‘I won’t resign’: Corbyn staying put after Copeland by-election fail
The Conservative Party stomped to victory in Copeland – a traditional Labour safe seat – winning 44.2 percent of the vote, compared to Labour’s 37.3 percent.
Backbench Labour MPs David Winnick and John Woodcock have both sharply criticized Corbyn for the party’s performance, and suggested Labour is heading for a “catastrophic” general election defeat come 2020.
Corbyn loyalist Cat Smith MP defended the Labour leader, calling the party’s performance in Copeland an “incredible achievement” because Labour had been “15 to 18 points behind in the polls.”
Corbyn himself dismissed the idea that he should stand down after Winnick said the Labour leader’s “sense of duty” meant he should think of going before the 2020 general election.
He added that defeat proved Corbyn was “simply not acceptable to a large number of people who would normally vote Labour,” according to the Evening Standard.
“It is now entirely up to Jeremy and those close to him to decide what is best in the interests not simply of the party but of the people we are in politics to represent,” he said.
Woodcock stopped short of calling for Corbyn’s resignation, but said he should remain leader “unless he decides that he thinks it is right to go.”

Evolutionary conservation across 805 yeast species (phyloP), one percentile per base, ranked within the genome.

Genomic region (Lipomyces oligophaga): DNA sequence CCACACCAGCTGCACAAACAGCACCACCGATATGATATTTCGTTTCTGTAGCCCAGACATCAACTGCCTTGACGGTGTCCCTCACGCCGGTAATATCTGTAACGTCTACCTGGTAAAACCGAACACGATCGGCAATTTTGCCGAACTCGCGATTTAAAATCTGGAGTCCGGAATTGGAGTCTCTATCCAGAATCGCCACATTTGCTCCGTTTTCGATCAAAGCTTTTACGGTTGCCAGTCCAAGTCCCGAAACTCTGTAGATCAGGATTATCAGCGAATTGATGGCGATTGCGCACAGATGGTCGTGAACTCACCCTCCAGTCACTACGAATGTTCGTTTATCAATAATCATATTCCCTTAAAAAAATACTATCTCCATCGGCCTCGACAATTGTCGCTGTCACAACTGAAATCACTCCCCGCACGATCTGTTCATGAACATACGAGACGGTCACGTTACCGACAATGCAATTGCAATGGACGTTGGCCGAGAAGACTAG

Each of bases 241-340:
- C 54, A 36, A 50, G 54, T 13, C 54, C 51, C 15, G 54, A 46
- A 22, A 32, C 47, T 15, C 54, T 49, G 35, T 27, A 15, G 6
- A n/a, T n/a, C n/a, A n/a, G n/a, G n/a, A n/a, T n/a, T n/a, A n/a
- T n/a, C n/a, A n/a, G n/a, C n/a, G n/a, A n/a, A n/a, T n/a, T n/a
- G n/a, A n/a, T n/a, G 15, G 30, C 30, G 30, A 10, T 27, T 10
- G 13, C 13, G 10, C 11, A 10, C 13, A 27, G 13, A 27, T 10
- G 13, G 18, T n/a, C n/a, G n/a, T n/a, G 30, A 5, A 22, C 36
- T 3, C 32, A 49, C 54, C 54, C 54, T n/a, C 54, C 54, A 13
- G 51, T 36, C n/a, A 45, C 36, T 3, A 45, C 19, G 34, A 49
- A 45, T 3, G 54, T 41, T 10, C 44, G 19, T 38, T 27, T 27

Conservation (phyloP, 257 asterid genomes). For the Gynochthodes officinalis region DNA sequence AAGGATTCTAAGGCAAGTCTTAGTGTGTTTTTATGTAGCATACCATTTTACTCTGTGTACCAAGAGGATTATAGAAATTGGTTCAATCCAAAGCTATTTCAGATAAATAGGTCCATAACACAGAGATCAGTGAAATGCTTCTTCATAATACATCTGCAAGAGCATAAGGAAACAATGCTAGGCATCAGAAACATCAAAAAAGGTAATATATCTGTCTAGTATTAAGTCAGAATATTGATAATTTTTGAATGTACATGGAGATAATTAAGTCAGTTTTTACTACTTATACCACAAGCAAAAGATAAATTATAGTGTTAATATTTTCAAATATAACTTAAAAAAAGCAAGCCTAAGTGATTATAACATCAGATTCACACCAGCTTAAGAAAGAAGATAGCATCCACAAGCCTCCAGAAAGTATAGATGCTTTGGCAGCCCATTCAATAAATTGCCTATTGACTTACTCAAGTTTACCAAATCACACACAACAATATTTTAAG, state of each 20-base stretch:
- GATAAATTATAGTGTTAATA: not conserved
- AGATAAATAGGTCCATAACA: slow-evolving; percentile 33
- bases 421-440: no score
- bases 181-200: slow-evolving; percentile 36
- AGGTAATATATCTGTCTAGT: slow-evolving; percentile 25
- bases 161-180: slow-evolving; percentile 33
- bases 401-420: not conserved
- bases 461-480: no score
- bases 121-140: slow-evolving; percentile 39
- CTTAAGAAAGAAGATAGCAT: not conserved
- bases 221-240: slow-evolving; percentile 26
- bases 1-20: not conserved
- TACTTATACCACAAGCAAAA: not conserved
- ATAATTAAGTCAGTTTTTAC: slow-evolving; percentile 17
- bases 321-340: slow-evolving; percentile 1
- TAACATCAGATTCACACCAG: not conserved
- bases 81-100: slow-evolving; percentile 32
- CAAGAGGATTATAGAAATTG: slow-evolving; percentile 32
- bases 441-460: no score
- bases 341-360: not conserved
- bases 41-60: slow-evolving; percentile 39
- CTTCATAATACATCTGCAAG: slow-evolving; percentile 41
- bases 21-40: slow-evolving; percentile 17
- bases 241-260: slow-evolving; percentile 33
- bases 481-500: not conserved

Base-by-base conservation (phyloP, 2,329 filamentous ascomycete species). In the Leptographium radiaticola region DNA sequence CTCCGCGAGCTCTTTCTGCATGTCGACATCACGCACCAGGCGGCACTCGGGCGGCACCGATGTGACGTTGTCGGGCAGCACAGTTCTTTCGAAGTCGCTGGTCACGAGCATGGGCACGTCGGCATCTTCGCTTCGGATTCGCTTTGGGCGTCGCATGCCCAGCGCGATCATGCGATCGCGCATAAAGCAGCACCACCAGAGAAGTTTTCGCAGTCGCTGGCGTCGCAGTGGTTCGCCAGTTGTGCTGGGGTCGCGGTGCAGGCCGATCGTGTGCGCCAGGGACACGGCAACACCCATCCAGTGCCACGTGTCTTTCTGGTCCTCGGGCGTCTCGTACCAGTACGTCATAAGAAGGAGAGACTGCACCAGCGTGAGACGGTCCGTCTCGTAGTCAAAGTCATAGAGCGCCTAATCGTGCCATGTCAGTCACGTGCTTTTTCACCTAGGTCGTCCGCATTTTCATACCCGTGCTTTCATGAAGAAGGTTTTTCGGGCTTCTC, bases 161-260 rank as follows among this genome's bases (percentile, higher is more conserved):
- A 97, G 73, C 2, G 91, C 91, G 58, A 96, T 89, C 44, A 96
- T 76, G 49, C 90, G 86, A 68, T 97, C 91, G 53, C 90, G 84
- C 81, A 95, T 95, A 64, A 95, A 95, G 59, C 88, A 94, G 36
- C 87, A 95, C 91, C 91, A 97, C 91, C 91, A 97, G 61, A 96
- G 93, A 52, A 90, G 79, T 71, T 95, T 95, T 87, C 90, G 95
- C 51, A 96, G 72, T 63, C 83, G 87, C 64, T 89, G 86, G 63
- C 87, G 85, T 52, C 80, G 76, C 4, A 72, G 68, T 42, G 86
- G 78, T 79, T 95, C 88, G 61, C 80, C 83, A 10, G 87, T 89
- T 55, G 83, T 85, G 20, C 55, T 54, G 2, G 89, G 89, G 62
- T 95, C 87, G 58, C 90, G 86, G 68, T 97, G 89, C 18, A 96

“We are on course for a historic and catastrophic defeat and that will have very serious consequences for all of the communities that we represent,” he added.
Corbyn told Sky News he was “very disappointed” by the result in Copeland, but insisted he will remain in charge.
“I was elected to lead this party, I was elected to oppose austerity and to oppose the redistribution of wealth in the wrong direction, which is what this Government is doing. We’ll continue our campaigning work on the NHS, on social care on housing,” he said.
As the polls closed, the Labour leader took to Facebook to blame the “political establishment” for neglecting Copeland and said the Labour Party must “break the failed political consensus” regardless of the by-election result.
Shadow Chancellor John McDonnell told Sky News the loss took place in “very unique circumstances,” adding “now, you’ll see the Labour Party united and the Conservative Party ripping themselves apart over the Brexit negotiations.”